Musings of the Chronologically Challenged™ Fourth Generation
Sunday, October 19, 2003
indigoinsights [at] hotmail [dot] com
SUNDAY INDIGO-LIGHT SPECIALS
WHAT MAKES A PERSON RICH?
One day a father of a very wealthy family took his son on a trip to the country with the firm purpose of showing his son how poor people live. They spent a couple of days and nights on the farm of what would be considered a very poor family.
On their return from their trip, the father asked his son, "How was the trip?"
"It was great, Dad."
"Did you see how poor people live?" the father asked.
"Oh yeah," said the son.
"So, tell me, what did you learn from the trip?" asked the father.
The son answered: "I saw that we have one dog and they had four. We have a pool that reaches to the middle of our garden and they have a creek that has no end. We have imported lanterns in our garden and they have the stars at night. Our patio reaches to the front yard and they have the whole horizon. We have a small piece of land to live on and they have fields that go beyond our sight. We have servants who serve us, but they serve others. We buy our food, but they grow theirs. We have walls around our property to protect us, they have friends to protect them."
The boy's father was speechless.
Then his son added, "Thanks, Dad, for showing me how poor we are."
Isn't perspective a wonderful thing? Makes you wonder what would happen if we all gave thanks for everything we have, instead of worrying about what we don't have.
THROUGH A CHILD’S MIND
+ A Sunday school class was studying the Ten Commandments. They were ready to discuss the last one. The teacher asked if anyone could tell her what it was. Susie raised her hand, stood tall, and quoted, "Thou shall not take the covers off the neighbor's wife."
+ The preacher was wired for sound with a lapel mike, and as he preached, he moved briskly about the platform, jerking the mike cord as he went. Then he moved to one side, getting wound up in the cord and nearly tripping before jerking it again. After several circles and jerks, a little girl in the third pew leaned toward her mother and whispered, "If he gets loose, will he hurt us?"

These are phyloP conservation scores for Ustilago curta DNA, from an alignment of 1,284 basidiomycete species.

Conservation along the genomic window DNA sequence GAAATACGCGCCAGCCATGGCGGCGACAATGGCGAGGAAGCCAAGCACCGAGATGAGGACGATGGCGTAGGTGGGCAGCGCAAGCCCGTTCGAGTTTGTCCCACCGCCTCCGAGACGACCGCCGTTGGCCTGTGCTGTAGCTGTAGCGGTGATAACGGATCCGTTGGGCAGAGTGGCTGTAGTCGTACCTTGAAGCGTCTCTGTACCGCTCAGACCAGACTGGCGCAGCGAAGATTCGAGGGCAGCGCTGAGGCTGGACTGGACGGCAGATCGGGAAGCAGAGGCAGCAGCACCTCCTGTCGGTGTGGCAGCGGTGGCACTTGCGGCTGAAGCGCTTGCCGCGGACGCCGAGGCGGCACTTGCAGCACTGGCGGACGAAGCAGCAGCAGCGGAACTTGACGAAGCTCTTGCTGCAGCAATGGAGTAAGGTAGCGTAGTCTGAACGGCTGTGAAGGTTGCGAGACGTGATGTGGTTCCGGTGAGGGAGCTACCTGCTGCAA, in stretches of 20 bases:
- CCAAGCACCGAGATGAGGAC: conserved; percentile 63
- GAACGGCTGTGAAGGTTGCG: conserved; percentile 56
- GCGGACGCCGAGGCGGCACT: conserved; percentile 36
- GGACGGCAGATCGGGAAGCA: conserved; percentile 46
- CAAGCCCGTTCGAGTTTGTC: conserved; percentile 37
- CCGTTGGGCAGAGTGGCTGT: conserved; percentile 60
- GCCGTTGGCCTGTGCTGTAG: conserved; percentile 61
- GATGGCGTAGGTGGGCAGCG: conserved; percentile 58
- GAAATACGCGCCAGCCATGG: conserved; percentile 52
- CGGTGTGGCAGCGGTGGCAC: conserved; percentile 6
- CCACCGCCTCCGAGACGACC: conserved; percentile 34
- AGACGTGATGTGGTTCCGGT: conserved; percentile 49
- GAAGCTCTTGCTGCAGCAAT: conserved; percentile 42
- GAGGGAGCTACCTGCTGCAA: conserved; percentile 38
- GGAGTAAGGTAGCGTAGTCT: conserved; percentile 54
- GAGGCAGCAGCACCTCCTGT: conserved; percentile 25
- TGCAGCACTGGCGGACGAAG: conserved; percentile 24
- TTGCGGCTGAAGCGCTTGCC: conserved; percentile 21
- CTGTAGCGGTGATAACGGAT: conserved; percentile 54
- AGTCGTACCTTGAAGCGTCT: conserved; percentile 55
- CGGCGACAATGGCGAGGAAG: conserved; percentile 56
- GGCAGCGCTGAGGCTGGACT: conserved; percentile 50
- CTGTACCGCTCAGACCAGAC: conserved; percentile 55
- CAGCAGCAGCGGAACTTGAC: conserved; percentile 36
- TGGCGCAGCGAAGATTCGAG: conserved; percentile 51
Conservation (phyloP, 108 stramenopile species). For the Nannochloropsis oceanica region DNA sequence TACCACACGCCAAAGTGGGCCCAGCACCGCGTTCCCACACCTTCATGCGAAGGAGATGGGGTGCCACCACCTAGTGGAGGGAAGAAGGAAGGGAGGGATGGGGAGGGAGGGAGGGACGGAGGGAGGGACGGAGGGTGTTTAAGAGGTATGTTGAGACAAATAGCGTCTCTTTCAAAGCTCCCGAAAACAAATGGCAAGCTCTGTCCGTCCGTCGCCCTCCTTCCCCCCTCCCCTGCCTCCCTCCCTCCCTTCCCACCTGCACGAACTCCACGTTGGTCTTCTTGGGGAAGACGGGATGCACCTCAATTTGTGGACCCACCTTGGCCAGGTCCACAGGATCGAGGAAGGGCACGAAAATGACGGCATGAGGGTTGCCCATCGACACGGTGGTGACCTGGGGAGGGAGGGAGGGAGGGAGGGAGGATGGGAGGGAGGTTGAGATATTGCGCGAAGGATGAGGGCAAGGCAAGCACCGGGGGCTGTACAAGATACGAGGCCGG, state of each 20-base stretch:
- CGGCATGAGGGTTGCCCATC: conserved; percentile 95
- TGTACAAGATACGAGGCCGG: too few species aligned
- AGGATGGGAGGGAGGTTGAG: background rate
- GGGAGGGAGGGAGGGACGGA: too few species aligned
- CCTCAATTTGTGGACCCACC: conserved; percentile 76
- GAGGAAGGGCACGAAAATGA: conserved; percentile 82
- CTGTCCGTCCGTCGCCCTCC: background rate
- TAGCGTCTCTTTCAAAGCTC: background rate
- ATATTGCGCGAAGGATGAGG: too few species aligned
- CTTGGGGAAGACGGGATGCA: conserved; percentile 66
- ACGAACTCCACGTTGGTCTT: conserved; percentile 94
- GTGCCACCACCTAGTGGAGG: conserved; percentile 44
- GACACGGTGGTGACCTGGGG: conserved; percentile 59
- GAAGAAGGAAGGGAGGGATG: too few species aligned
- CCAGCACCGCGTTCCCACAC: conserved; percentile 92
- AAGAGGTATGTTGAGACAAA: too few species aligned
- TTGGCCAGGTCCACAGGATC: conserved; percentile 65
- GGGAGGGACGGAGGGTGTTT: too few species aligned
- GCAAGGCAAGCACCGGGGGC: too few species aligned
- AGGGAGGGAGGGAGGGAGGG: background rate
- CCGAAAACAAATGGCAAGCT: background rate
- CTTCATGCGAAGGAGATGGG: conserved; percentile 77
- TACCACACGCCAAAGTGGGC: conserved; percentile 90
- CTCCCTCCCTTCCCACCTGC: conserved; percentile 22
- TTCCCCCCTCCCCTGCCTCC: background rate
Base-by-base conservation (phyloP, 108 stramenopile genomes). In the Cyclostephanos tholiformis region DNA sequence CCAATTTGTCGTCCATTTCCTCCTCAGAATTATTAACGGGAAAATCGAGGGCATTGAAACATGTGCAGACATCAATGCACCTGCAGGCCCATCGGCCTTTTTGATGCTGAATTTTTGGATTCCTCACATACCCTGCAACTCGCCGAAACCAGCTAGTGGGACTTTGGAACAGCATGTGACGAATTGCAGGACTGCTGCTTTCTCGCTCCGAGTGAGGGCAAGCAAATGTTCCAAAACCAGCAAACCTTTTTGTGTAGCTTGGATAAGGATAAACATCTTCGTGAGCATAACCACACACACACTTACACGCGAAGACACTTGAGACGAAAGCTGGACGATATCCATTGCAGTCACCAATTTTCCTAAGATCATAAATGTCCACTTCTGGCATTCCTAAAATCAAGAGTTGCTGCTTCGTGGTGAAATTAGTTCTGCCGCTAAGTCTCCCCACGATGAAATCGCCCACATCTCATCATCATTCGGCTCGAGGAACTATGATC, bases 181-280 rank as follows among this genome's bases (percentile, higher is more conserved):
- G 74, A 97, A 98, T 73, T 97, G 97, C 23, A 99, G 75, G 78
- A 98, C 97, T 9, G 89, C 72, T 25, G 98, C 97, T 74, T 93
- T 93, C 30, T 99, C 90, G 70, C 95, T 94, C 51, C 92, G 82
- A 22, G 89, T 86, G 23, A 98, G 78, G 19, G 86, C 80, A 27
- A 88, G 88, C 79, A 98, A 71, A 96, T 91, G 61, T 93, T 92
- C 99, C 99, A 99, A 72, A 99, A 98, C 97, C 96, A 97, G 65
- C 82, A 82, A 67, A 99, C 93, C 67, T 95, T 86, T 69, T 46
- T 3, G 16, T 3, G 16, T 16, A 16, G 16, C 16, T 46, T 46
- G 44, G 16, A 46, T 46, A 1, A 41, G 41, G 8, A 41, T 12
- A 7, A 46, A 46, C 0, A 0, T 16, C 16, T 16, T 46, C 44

+ A mother was preparing pancakes for her sons, Kevin, 5, Ryan, 3. The boys began to argue over who would get the first pancake. Their mother saw the opportunity for a moral lesson. "If Jesus were sitting here, He would say, 'Let my brother have the first pancake, I can wait.' Kevin turned to his younger brother and said, "Ryan, you be Jesus!"
Timmy was a five year old boy. His mother loved him very much. A worrier, she was concerned when he started kindergarten about his walking to school. She walked him to school for a couple of days, but one day he told his mother that he did not want her walking him to school every day. He wanted to be like the "big boys."
She had an idea how to handle it. She asked a neighbor, Mrs. Goodnest, to follow her son surreptitiously to school, at a distance that he would not likely notice, but close enough to keep a watch on him. Mrs. Goodnest said that since she was up early with her toddler anyway, it would be a good way for them to get some exercise as well.
The next school day, Mrs. Goodnest and her little girl Marcy set out behind Timmy as he walked to school with another boy. She did this for the whole week. As the boys walked and chatted, kicking stones and twigs, Timmy's friend noticed that a lady was following them every day all week. Finally, he asked Timmy, "Have you noticed that lady following us? Do you know her?"
Timmy nonchalantly replied, "Yeah, I know who she is."
"Well, who is she?"
"That's Shirley Goodnest," Timmy said.
"Shirley Goodnest? Who the heck is she, and why is she following us?"
"Well," Timmy explained, "every night my Mom makes me say the 23rd Psalm 'cuz she worries about me so much. And the psalm says, 'Shirley Goodnest and Marcy shall follow me all the days of my life,' so I guess I'll just have to get used to it."